Boy Posed With Sportscar That Doesn’t Belong to Him & The Car Owner Found & Protected Him

Lying on social media is kind of like farting. Everyone does it but we pretend not to notice it because we do it too.

But sometimes we go too far and pay the price for it.

A Car-less Mistake

A Malaysian boy posted a picture of himself on Instagram sitting on a sportscar with the caption “Always push yourself”.

These types of posts are popular on Instagram because they tend to garner more likes and comments.

Except, there was just one problem this time.

It wasn’t his car.

The real owner of the car, NM, called him out on Twitter in a post with screenshots of the boy’s original picture and the caption:

“Random kid with my car, I don’t mind but look at his comment”.

Image: Twitter

The commenter said “This idol is so rich”, and the boy replied, “It’s just the world, brother”.


Then, social media users, like the vultures that they are, pounced on the boy by leaving mean comments on his Instagram page.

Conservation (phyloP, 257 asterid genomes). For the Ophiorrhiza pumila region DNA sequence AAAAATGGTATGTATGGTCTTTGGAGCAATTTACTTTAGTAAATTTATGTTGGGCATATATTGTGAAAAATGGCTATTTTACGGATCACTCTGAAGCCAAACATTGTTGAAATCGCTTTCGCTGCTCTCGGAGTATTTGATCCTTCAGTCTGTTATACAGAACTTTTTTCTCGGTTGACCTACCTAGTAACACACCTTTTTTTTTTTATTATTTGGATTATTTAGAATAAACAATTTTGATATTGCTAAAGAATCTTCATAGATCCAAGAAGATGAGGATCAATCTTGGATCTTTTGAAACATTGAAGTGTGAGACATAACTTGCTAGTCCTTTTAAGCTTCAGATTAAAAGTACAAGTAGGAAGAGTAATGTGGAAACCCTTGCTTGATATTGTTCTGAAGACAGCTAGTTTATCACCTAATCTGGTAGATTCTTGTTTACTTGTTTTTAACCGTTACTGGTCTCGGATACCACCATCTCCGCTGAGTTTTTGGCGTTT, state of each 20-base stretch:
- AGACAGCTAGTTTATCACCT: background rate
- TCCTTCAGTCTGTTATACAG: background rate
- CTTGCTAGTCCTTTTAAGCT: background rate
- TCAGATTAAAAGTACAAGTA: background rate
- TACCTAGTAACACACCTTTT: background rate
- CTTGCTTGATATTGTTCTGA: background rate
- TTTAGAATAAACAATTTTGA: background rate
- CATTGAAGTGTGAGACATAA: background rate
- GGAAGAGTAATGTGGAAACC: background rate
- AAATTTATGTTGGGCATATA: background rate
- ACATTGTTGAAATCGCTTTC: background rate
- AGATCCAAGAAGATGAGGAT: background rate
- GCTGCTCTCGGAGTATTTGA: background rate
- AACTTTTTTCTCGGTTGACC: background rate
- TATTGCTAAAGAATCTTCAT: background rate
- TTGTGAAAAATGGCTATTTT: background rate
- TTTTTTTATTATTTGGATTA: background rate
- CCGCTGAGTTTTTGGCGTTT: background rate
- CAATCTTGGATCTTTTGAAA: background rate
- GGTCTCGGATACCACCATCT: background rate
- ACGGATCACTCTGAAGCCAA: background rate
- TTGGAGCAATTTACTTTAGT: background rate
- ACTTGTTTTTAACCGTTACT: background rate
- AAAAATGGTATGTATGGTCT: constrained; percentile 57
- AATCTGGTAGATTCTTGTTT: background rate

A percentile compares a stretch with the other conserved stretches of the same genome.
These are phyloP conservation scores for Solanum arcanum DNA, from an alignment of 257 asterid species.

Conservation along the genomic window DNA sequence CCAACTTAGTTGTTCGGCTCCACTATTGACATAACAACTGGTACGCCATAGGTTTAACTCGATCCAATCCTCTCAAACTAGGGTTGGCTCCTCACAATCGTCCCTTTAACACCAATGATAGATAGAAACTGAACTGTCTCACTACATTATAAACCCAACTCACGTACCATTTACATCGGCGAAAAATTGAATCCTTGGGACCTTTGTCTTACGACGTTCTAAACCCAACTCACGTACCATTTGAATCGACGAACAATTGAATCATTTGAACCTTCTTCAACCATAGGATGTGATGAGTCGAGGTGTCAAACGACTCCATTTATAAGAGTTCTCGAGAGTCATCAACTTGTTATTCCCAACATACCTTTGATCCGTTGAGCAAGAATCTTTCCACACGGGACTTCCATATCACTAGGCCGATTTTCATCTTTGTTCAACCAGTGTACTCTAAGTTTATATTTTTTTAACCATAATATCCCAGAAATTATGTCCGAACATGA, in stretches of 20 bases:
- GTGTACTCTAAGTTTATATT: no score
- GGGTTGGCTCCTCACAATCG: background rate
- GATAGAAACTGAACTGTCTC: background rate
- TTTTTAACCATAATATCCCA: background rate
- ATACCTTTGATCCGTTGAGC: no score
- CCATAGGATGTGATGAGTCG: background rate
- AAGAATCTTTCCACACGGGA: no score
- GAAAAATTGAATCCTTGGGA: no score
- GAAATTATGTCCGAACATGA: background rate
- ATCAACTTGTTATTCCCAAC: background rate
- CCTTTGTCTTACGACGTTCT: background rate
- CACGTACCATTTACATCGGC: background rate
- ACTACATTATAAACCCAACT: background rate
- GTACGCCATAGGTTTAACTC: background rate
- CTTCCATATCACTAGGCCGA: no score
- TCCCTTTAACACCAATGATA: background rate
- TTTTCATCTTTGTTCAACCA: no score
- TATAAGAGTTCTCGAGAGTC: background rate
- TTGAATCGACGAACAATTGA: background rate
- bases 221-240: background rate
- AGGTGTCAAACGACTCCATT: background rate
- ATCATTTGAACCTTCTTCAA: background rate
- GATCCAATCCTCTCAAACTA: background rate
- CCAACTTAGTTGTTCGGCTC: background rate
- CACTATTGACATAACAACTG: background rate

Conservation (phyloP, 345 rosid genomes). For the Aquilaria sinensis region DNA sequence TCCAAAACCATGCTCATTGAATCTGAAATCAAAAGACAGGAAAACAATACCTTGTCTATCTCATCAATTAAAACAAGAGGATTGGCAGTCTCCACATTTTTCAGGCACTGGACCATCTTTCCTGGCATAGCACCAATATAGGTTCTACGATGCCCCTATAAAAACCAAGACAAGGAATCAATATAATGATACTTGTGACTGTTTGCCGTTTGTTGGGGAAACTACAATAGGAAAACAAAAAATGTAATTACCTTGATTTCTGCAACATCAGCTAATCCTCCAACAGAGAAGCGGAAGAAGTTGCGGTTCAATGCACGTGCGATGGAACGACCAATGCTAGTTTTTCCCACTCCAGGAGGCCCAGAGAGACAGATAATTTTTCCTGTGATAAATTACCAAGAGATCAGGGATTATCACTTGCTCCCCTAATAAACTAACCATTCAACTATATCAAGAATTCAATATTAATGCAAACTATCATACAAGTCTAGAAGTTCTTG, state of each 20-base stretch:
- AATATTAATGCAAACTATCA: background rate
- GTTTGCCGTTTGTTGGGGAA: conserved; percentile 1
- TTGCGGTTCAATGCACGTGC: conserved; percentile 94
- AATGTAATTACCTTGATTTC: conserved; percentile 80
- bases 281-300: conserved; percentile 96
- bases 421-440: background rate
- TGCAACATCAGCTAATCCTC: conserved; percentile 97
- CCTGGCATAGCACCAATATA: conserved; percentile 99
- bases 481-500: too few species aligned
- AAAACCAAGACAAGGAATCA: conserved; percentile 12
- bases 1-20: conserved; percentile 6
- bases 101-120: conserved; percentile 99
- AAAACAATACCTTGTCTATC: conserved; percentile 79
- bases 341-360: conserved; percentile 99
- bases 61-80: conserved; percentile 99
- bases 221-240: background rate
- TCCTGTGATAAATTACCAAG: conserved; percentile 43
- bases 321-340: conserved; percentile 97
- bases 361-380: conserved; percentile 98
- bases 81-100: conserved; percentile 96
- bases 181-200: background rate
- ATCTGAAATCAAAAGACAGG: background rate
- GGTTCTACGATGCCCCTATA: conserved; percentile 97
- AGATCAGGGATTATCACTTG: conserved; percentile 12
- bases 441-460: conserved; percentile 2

NM, however, was appalled at the online abuse and urged social media trolls to stop bullying him.

Image: Twitter

She said:

“Guys, why criticise the boy, he didn’t do anything wrong, he’s still young. I don’t even care about his comment, I didn’t insult him, I just wanted to poke a little fun at him. Pity him you guys, his comments are full of criticism”.

NM not only criticized the boy’s bullies but even reached out and met him in person to put an end to his ordeal.

Image: Twitter

NM shared pictures of their meet up with the caption “You guys bullied him, of course, I had to come and see if he’s okay. I started it anyways. He’s a good kid. Full stop”.

An Example for All

NM’s magnanimous actions towards the boy should serve as an example of how we should treat people on social media.

Everyone makes mistakes, but some are unfortunate enough to make these mistake on the internet, which is an incredibly unforgiving place.

When this happens, we should ditch the mob mentality and be a little more understanding instead of rushing to criticize.

In a culture of online shaming, let’s learn to forgive and forget.